“generated from projects that lead to a reduction in emissions from current emissions sources. They account for tons of CO2 that would have been emitted (relative to a projected baseline) but were avoided in that year due to an intervention. Avoidance offsets typically involve contractual agreements with another party. These offsets can originate in nature or through reliance on a technology-based intervention. Nature-based avoidance offsets can be generated, for instance, if a forest, which from a carbon storage perspective is in a steady state, is preserved rather than logged. Large-scale project developers…pay landowners who have a stated intention, and plausible economic motive, of cutting down forests to not do so—thus avoiding the emissions of deforestation. Technology-based avoidance offsets hinge on the use of a production process which reduces the amount of emissions in comparison to the status quo. Applicable examples here include renewable energy projects, green cement, or clean cook stoves.”

By contrast, he said in his interview, “paying to capture carbon dioxide and sequester it underground—what we call a ‘removal offset’—is pretty permanent.” In their paper, the authors describe “removal offsets” as offsets “generated by projects that actively remove carbon dioxide from the atmosphere, and then store the gas for a period of time. Removal offsets also comprise nature- and technology-based solutions. Nature-based removal offsets sequester additional carbon in the biosphere, for instance, through reforestation, afforestation, biochar, ocean fertilization, and soil carbon sequestration…. Technology-based removal offsets involve the capture of CO2 followed by storage outside of the biosphere.”

Some companies have committed to buying only removal offsets, but given their higher cost, not everyone agrees. The academic paper indicates that the Taskforce on Scaling Voluntary Carbon Markets (TSVCM) “calls for reliance on avoidance credits in the short term, as they are currently the most cost-efficient way to reduce overall emissions subject to appropriate verification.” Some larger companies, the paper reports, are avoiding the purchase of offsets altogether and “investing instead directly in removal technologies for the long run.”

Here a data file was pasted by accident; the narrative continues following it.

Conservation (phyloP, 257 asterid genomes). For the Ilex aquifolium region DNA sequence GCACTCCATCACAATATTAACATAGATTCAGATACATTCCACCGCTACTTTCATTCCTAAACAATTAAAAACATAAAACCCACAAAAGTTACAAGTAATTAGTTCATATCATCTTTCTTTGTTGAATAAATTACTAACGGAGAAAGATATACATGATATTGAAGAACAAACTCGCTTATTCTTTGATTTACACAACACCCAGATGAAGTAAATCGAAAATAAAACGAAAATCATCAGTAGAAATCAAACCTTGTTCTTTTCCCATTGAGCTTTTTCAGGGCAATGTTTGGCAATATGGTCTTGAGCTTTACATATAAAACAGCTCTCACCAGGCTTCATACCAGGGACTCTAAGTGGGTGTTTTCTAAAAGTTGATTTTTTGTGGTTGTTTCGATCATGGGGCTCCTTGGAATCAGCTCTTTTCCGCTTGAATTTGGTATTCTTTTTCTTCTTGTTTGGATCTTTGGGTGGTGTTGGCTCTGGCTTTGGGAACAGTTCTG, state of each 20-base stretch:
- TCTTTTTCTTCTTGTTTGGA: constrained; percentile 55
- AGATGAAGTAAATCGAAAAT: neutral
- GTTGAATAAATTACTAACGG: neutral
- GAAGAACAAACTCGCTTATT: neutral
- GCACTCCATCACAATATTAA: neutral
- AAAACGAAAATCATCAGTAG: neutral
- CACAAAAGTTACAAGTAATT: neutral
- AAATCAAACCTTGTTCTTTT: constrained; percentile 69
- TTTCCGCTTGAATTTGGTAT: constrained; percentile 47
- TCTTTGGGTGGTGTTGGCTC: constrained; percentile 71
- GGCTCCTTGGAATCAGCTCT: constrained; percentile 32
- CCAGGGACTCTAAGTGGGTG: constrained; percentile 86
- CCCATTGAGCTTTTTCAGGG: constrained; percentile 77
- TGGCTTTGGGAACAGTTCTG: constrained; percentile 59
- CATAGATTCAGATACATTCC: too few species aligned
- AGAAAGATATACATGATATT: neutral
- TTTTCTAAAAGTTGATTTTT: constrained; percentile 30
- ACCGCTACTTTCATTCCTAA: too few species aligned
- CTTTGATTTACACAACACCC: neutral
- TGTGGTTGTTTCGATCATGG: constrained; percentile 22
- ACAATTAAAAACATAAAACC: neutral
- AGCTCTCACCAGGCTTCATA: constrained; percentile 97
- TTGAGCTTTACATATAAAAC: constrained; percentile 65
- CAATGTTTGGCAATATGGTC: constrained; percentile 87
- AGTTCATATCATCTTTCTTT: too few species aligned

Voluntary carbon markets that trade in offsets have developed, where, according to the academic paper, “buyers who seek to offset their emissions are matched with suppliers who have projects that either avoid CO2 emissions or remove them. A growing ecosystem is developing to facilitate trades on these voluntary carbon markets—consisting of brokers, exchanges, registries, and verification bodies.” These markets, however, are largely unregulated.

The paper notes that offset “transaction prices vary dramatically based on the degree of verification and the geographic location of the offset project.” In his interview, the academic commented that differences in quality are typically reflected in transaction prices that can range “from $0.10 to $780/ton, with an average of $3 per metric ton.”

According to the academic paper, the TSVCM “reports that 90% of credits do adhere to verification through certification bodies such as Verified Carbon Standard or American Carbon Registry, [but] such verification arguably represents only a minimum standard. There does not appear to be a bright line standard for what constitutes a ‘high quality’ carbon offset.”


Even the best-intentioned efforts can go awry. As described in this article in the MIT Technology Reviewa publication I certainly keep on my nightstand, don’t you?—new research from CarbonPlan, a San Francisco nonprofit that analyzes the scientific integrity of carbon removal efforts, found that “California’s climate policy created up to 39 million carbon credits that aren’t achieving real carbon savings.” According to the article, the offset program allows owners of forest land to

“earn credits for taking care of their land in ways that store or absorb more carbon, such as reducing logging or thinning out smaller trees and brush to allow for increased overall growth. Each credit represents one metric ton of CO2. Landowners can sell the credits to major polluters in California, typically oil companies and other businesses that want to emit more carbon than otherwise allowed under state law. Each extra ton of carbon emitted by industry is balanced out by an extra ton stored in the forest, allowing net emissions to stay within a cap set by the state. As of last fall, the program had produced some six dozen projects that had generated more than 130 million credits, worth $1.8 billion at recent prices.”